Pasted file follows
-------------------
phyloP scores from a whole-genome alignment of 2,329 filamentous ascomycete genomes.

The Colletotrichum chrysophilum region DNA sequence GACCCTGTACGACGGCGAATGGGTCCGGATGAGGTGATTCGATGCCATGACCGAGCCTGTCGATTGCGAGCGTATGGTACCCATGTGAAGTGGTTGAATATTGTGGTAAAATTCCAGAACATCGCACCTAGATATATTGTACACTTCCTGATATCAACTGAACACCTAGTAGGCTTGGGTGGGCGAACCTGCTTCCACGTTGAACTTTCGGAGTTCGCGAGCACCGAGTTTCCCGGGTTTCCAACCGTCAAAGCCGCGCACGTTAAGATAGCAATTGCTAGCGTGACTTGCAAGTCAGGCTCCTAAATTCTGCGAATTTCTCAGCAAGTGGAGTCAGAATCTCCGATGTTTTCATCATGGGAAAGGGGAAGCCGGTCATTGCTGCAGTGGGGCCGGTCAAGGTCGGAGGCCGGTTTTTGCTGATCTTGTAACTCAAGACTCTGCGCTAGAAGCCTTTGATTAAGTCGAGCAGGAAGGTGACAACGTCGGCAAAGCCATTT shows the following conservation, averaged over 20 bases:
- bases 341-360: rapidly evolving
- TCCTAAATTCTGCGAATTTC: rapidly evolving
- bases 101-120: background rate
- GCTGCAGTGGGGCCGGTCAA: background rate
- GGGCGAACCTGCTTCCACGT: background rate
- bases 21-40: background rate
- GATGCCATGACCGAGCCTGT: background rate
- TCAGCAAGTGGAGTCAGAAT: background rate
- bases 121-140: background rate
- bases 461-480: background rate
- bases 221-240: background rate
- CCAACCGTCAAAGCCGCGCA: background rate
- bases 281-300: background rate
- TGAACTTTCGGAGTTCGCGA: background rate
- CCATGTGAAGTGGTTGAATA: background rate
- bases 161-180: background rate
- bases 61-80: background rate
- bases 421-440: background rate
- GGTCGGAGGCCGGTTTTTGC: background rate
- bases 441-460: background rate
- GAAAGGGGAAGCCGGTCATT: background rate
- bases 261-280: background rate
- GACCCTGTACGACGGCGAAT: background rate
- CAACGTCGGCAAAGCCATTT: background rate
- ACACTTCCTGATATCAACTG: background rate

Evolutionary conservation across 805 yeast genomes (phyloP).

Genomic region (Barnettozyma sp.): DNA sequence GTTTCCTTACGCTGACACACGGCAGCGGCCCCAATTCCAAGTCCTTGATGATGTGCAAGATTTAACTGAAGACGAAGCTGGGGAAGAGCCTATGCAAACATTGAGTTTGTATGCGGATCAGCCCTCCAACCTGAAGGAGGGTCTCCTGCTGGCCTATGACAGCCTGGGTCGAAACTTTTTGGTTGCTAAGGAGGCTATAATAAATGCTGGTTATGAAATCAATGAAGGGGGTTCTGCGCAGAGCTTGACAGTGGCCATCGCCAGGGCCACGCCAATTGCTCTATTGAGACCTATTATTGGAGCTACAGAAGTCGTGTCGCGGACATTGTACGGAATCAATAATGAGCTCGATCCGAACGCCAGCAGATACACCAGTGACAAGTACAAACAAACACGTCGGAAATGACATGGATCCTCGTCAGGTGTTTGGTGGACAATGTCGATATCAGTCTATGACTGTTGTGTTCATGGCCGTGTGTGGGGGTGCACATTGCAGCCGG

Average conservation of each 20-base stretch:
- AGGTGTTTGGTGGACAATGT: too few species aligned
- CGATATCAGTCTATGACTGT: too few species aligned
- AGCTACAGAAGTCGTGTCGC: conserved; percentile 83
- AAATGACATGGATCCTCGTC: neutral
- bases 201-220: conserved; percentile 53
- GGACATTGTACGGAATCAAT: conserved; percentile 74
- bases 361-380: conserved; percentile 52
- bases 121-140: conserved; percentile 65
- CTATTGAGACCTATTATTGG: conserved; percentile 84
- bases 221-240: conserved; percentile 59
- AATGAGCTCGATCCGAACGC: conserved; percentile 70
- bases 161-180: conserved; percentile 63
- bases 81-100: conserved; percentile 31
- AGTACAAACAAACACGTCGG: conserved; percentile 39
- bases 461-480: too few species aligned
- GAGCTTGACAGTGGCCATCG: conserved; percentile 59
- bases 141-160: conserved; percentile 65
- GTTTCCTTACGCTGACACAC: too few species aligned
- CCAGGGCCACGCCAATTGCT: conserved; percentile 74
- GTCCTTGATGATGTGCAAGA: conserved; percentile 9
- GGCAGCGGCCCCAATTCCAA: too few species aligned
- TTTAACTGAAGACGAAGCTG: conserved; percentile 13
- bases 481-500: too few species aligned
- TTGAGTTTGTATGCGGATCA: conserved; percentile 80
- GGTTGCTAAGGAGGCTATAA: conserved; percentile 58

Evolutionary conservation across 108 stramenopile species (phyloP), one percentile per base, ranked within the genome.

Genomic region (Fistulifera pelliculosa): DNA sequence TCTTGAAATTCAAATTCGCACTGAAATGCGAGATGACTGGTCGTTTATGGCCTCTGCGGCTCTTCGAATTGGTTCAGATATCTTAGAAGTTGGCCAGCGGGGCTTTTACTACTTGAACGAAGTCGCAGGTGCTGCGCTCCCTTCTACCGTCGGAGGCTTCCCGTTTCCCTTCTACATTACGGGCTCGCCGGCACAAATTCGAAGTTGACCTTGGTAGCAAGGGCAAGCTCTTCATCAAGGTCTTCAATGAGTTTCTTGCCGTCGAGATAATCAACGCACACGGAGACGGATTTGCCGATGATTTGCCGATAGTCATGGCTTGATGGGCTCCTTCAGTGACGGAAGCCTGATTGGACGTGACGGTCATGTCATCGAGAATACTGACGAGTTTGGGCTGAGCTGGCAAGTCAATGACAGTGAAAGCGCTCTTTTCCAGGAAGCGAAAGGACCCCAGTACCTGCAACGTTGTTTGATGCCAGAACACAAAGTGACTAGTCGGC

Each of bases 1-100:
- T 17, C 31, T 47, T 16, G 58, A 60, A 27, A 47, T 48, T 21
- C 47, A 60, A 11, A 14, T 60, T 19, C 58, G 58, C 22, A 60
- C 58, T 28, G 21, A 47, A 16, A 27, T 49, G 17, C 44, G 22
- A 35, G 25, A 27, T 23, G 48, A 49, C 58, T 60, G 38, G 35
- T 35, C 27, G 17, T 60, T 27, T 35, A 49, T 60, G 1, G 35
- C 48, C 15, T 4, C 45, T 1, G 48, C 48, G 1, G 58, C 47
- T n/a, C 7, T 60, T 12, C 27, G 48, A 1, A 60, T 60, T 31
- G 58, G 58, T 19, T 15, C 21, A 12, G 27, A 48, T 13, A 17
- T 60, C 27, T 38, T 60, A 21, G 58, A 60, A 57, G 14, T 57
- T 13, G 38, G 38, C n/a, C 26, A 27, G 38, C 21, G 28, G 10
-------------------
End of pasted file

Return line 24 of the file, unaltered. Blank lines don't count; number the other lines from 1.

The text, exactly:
- bases 261-280: background rate